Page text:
“Aubade Sung at Laetare a Year Ago” by Guillaume Apollinaire

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It’s spring come out Esther you should
Take a walk in the pretty woods
The hens are clucking in the yard
Dawn’s pink folds are shooting skyward
And love is coming to steal your heart

Mars and Venus have come back anew
They give each other mad kisses
An innocent interlude
While beneath the fluttering roses
Lovely pink gods are dancing nude

So come my tenderness is queen
Of this flowering that appears
Nature is beautiful and touching
Pan is whistling in the trees
The wet frogs are singing

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Source: Apollinaire, Guillaume. “Aubade Sung at Laetare a Year Ago.” Zone: Selected Poems. Trans. Ron Padgett. NYRB Poets, 2015. 25. Print.

Other People’s Poetry: “A Litany for Survival” Audre Lorde

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For those of us who live at the shoreline
standing upon the constant edges of decision
crucial and alone
for those of us who cannot indulge
the passing dreams of choice
who love in doorways coming and going
in the hours between dawns
looking inward and outward
at once before and after
seeking a now that can breed
futures
like bread in our children’s mouths
so their dreams will not reflect
the death of ours;

For those of us
who were imprinted with fear
like a faint line in the center of our foreheads
learning to be afraid with our mother’s milk
for by this weapon
this illusion of some safety to be found
the heavy-footed hoped to silence us
For all of us
this instant and this triumph
We were never meant to survive.

And when the sun rises we are afraid
it might not remain
when the sun sets we are afraid
it might not rise in the morning
when our stomachs are full we are afraid
of indigestion
when our stomachs are empty we are afraid
we may never eat again
when we are loved we are afraid
love will vanish
when we are alone we are afraid
love will never return
and when we speak we are afraid
our words will not be heard
nor welcomed
but when we are silent
we are still afraid.

So it is better to speak
remembering
we were never meant to survive.


Source: Lorde, Audre. The Black Unicorn: Poems. New York: W. W. Norton, 1995. Print.

John Ashbery, 1927-2017

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“Fear of Death” by John Ashbery

What is it now with me
And is it as I have become?
Is there no state free from the boundry lines
Of before and after? The window is open today

And the air pours in with piano notes
In its skirts, as though to say, “Look, John,
I’ve brought these and these”—that is,
A few Beethovens, some, Brahmses,

A few choice Poulenc notes. . . . Yes,
It is being free again, the air, it has to keep coming back
Because that’s all it’s good for.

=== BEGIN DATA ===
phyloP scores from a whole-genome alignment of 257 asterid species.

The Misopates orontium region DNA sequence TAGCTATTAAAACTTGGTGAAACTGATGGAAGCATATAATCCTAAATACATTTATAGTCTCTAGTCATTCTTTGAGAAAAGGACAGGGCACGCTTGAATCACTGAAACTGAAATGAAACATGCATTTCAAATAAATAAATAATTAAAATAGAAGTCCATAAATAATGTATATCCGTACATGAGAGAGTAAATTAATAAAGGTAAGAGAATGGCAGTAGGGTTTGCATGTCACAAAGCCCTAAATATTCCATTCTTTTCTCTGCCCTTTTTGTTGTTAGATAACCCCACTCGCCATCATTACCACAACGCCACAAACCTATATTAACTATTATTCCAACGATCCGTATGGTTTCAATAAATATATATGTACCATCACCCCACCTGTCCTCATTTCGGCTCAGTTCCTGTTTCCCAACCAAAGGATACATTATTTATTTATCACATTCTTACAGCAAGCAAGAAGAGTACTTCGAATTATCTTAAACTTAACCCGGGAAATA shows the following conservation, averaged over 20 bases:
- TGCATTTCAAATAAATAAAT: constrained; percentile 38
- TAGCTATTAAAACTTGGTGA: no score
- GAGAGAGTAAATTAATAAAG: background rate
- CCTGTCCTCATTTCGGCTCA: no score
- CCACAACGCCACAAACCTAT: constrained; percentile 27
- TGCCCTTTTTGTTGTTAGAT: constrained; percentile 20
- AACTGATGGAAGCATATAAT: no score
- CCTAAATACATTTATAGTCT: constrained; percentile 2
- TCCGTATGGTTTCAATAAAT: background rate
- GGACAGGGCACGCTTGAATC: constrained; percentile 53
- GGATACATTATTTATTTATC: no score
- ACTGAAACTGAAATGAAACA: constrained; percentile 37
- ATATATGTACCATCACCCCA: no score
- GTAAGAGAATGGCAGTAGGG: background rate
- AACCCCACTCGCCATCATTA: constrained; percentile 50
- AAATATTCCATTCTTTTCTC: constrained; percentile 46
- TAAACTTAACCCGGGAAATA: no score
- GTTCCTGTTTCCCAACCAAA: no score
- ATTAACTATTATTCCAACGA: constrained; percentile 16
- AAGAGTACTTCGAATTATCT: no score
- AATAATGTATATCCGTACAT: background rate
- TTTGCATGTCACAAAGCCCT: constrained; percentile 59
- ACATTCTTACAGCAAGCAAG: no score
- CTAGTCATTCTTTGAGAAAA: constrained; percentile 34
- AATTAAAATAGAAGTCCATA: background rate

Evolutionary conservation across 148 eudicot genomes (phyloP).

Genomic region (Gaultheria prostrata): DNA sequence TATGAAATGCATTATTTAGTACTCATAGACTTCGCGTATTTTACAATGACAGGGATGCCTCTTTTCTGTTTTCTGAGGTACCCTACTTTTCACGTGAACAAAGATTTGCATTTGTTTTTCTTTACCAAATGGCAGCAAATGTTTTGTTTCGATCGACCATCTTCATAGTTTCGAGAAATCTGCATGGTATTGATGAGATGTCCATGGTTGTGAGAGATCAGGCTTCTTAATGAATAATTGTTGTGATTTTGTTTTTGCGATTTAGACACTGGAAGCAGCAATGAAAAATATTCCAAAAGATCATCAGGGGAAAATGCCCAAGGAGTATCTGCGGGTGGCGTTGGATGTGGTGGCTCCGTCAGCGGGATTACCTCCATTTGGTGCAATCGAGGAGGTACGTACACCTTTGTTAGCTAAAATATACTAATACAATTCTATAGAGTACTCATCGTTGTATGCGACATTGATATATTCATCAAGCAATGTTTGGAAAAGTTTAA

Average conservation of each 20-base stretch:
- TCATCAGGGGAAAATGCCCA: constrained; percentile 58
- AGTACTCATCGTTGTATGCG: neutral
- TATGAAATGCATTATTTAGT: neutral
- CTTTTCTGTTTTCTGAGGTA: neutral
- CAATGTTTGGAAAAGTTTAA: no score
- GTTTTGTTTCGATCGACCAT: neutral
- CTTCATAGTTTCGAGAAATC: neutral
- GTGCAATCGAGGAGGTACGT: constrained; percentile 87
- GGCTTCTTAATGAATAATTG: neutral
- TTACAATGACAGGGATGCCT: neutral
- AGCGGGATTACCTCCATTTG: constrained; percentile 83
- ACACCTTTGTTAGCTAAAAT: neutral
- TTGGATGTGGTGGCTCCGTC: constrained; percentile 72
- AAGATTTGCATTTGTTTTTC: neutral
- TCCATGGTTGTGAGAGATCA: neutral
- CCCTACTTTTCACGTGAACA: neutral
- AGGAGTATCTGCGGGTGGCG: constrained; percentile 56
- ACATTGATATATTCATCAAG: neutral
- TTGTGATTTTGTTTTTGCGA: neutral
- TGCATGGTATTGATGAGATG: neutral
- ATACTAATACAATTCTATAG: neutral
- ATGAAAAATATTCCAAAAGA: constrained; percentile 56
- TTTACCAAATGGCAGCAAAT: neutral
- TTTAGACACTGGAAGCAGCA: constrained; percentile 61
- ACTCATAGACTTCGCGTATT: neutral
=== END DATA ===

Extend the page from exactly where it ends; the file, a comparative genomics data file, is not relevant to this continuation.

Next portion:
I want to stay with it out of fear

That keeps me from walking up certain steps,
Knocking at certain doors, fear of growing old
Alone, and of finding no one at the evening end
Of the path except another myself

Nodding a curt greeting: “Well, you’ve been awhile
But now we’re back together, which is what counts.”
Air in My path, you could shorten this,
But the breeze has dropped, and silence is the last word.

“Seven Aphorisms” by Alda Merini

I am a furious
little bee.

To mistake shit
for chocolate
is the privilege
of the overeducated.

Every man is a friend
to his own
pathology.

I never speak
when I am not
turned on.

The gun
I point at my head
is called poetry.

Every tibia loves its fibula.

Alda Merini
is tired of repeating
that she is crazy.

 

Translated by Carla Billitteri


Source: FSG Book of Twentieth-Century Italian Poetry: An Anthology. New York: Farrar, Straus & Giroux, 2015. Print. P 493.

“Mocha Panties” by Arielle Greenberg

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You have your skinny pants that you never wear
but that are the barometer. You have your fat pants
that you wear more than you need to. You have your
period pants that are dark and thick and forgiving
and comforting.

You have your period panties.

I have a new resolution not to wear my period
panties at non-period times. I have gotten into the
habit of wearing only my period panties and pretty
much never wearing my other panties, my nice
panties. My resolution is to wear nice panties every
day, even the days I don’t think l’m going to have sex,
even on the days when l’m going to ride my bike.

Once, in the locker room at the YWCA after tot
swim class, I saw another mom who was wearing
beautiful, chic mocha panties and a matching bra
even though she had just come from swim class and
had a kid. The panties and bra looked French, and so
did the mom. I swore right there and then to wear
my nice panties every day, even though my nicest
panties aren’t as nice as those panties were.

But then I got pregnant again and never felt like
wearing nice panties.

So that was three years ago. Exactly three years and